If you’re planning to create a college list, take a look at some existing lists before starting. It’s possible that you’ll find a couple that can save you a lot of time. If nothing else, a quick perusal might generate some new ideas or bring up some issues you hadn’t considered. Best of all-most of the lists are free.
This is will be an on-going project so be sure to check back for updates.
Free Lists for Newsletter Subscribers
- Colleges that Meet 100% of Need
- Colleges Sponsoring National Merit Scholarships
- State Flagship Listing
- Colleges with Free Application Fees
- Listing of Public Ivies
- 50-50 Colleges Cheatsheet
- Colleges with a 20% Acceptance Rate or Lower
DIY College Rankings College Lists for Sale
This shouldn’t be a surprising statement to anyone involved in sports. After all, every sport starts off with the most basic of numbers, wins and losses, or first, second, and third place. Potential college players and their families have probably spent a significant amount of time and money the last few years trying to improve their personal numbers to improve their odds (more numbers) of getting an athletic scholarships. But you need to pay attention to more than your personal numbers if you’re serious about playing in college. Continue reading
As the parents of college freshmen drove home from dropping their kids off at college, many had to be thinking about how they’ll do things differently next time knowing what they know now. Many were probably wishing, “if only someone had told me four years ago that…, things would have been so much easier.” It’s a common dilemma in life, you don’t know what you don’t know. So I’ve created the following list of things that parents of high school freshmen need to know about getting into and paying for college. Let me know if you have anything to add. Continue reading
When students think about going to college in New York City, NYU and Columbia are usually the first colleges that come to mind. And then maybe Vassar and Fordham will be mentioned. Someone might think about the City Colleges. But for too many students, going to college in New York City is pretty much limited to these schools. Which is too bad since there 84 4-year colleges with at least 500 students in the greater New York area. And 21 of them are 50-50 schools. Continue reading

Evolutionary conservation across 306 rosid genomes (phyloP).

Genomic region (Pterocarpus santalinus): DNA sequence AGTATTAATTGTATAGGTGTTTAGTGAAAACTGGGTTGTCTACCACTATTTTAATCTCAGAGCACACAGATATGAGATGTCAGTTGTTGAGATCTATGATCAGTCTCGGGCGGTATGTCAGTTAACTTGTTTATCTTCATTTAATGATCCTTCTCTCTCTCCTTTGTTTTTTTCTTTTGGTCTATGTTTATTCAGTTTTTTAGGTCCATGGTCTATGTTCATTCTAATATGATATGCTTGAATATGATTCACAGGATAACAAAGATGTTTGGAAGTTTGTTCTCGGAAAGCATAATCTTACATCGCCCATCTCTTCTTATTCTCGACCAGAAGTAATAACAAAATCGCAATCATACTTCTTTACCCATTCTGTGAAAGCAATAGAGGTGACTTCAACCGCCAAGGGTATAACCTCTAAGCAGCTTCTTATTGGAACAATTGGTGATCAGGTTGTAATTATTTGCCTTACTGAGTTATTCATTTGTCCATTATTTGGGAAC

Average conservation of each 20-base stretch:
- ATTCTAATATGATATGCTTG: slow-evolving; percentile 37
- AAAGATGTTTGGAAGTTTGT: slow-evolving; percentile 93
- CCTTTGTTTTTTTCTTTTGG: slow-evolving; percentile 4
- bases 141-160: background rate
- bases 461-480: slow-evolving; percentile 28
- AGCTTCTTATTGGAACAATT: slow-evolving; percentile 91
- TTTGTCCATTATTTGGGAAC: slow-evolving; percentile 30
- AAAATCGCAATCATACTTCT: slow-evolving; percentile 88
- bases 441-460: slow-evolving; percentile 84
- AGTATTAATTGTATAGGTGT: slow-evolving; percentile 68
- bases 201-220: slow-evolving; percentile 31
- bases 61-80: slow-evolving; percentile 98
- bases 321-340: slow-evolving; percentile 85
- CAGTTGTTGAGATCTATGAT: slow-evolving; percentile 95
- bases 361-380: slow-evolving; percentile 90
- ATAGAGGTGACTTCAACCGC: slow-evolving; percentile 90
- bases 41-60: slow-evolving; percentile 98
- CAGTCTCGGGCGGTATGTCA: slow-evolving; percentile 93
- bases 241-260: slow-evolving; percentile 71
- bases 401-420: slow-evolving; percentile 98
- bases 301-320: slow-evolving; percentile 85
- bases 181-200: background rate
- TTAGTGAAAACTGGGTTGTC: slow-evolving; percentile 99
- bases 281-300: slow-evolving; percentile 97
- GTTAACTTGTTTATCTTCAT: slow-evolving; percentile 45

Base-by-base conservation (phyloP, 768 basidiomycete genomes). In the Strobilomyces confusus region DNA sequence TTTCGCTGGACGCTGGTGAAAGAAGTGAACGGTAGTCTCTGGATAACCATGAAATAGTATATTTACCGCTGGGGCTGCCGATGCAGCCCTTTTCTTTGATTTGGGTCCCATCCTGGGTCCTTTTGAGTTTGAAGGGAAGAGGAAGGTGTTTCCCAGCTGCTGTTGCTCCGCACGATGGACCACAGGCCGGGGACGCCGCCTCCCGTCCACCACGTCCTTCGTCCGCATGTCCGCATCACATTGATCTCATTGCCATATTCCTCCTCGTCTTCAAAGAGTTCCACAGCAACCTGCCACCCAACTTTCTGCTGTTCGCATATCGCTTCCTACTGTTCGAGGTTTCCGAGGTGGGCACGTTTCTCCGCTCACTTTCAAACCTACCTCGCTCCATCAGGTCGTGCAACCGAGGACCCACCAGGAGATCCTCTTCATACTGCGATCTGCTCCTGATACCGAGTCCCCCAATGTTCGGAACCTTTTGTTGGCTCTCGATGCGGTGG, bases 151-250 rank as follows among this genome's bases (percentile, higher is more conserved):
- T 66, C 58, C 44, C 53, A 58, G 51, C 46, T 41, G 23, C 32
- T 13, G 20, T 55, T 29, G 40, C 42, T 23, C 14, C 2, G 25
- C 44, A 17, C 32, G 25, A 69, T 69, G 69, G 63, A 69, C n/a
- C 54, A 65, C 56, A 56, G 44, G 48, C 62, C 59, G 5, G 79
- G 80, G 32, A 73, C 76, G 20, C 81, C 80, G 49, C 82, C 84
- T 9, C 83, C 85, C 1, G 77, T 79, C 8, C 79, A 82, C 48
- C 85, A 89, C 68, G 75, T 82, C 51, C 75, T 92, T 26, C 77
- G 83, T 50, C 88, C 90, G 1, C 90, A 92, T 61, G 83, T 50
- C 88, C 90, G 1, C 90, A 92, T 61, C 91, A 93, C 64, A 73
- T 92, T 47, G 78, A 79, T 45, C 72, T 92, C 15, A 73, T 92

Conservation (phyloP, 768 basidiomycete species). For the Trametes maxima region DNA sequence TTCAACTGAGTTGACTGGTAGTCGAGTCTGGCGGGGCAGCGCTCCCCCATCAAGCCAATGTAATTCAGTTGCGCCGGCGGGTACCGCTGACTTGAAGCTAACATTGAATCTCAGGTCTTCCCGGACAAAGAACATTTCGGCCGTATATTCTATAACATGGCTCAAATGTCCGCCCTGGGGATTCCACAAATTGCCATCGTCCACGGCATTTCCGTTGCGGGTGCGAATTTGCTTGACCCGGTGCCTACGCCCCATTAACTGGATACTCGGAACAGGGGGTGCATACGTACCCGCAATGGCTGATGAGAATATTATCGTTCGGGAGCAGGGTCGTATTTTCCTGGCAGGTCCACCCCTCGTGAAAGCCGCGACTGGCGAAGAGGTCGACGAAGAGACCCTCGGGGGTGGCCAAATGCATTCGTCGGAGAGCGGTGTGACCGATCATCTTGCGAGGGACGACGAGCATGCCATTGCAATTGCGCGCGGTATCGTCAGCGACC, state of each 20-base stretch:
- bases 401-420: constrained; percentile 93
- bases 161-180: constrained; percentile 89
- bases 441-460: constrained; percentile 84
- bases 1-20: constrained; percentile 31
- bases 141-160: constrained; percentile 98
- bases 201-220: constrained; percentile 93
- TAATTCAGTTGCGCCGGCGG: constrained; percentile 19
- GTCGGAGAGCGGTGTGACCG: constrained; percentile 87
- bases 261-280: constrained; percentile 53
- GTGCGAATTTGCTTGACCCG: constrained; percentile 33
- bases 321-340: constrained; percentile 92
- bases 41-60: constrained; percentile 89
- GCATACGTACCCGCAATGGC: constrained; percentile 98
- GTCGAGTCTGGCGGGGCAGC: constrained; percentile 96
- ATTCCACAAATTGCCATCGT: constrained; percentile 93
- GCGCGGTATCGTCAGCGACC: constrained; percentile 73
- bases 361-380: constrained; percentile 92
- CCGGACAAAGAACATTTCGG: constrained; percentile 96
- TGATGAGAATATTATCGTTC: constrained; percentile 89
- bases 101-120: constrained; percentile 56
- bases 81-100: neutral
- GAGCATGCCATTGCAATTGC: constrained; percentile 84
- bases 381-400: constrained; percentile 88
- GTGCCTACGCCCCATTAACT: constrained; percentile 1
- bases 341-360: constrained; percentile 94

My son graduated from college in 2015. He quit playing baseball in 2013. Baseball had been such a presence in his life that quitting the team was one of the hardest decisions he had to make. But as I try to decide what to do with the popup net and catchers gear still sitting the garage, I realize how many of the decisions we made because of baseball. Continue reading
The first of the Early Decision college admissions deadlines are approaching and students are nervously revising their college application essays. However, before they submit their application, they need to remember that there are reasons why people criticize Early Decision as primarily benefiting rich kids. As students make one final review of their application, they should make sure they know the following three things about Early Decision. Continue reading
One reason many people give for attending a prestigious or ranked college or university is the need to be among intellectual peers. Parents and students worry that students won’t be challenged enough at less-well known or lower ranked schools. This is often accompanied by the networking argument–it’s the class peers along with faculty that will be crucial in developing future opportunities. Continue reading
We’ve all seen the pictures in the local paper, high school seniors signing their National Letter of Intent (NLI) to play for a specific university or college. Sometimes there are proud parents in the pictures. Other times, you’ll see team colors or maybe a football. What you won’t see is a coach from the university the student is signing the NLI with.
Why? Because it’s not allowed under the rules. Continue reading
The following is a guest post by David Recine, a testing expert at Magoosh.
Your kids grow up so fast, don’t they? Sometimes it feels like they were just in grade school or junior high. And now, suddenly, they’re on the precipice of adulthood, trying to get into a good school. You want to help out now… but helping someone enter adulthood is a lot harder than helping someone enter kindergarten, or even helping them learn to drive a car.
As parents, it’s good to understand your role in helping your son or daughter get into a good school. What can you do? What should you do? Let’s look at two big things you can do to help. Continue reading
Of the 464 colleges and universities on the 50-50 list, 179 of them are public institutions. Furthermore, 50-50 schools are not distributed equally among all of the states. That means that if you want to start your search with the largest number of schools possible, you don’t want to immediately eliminate out-of-state public institutions. Continue reading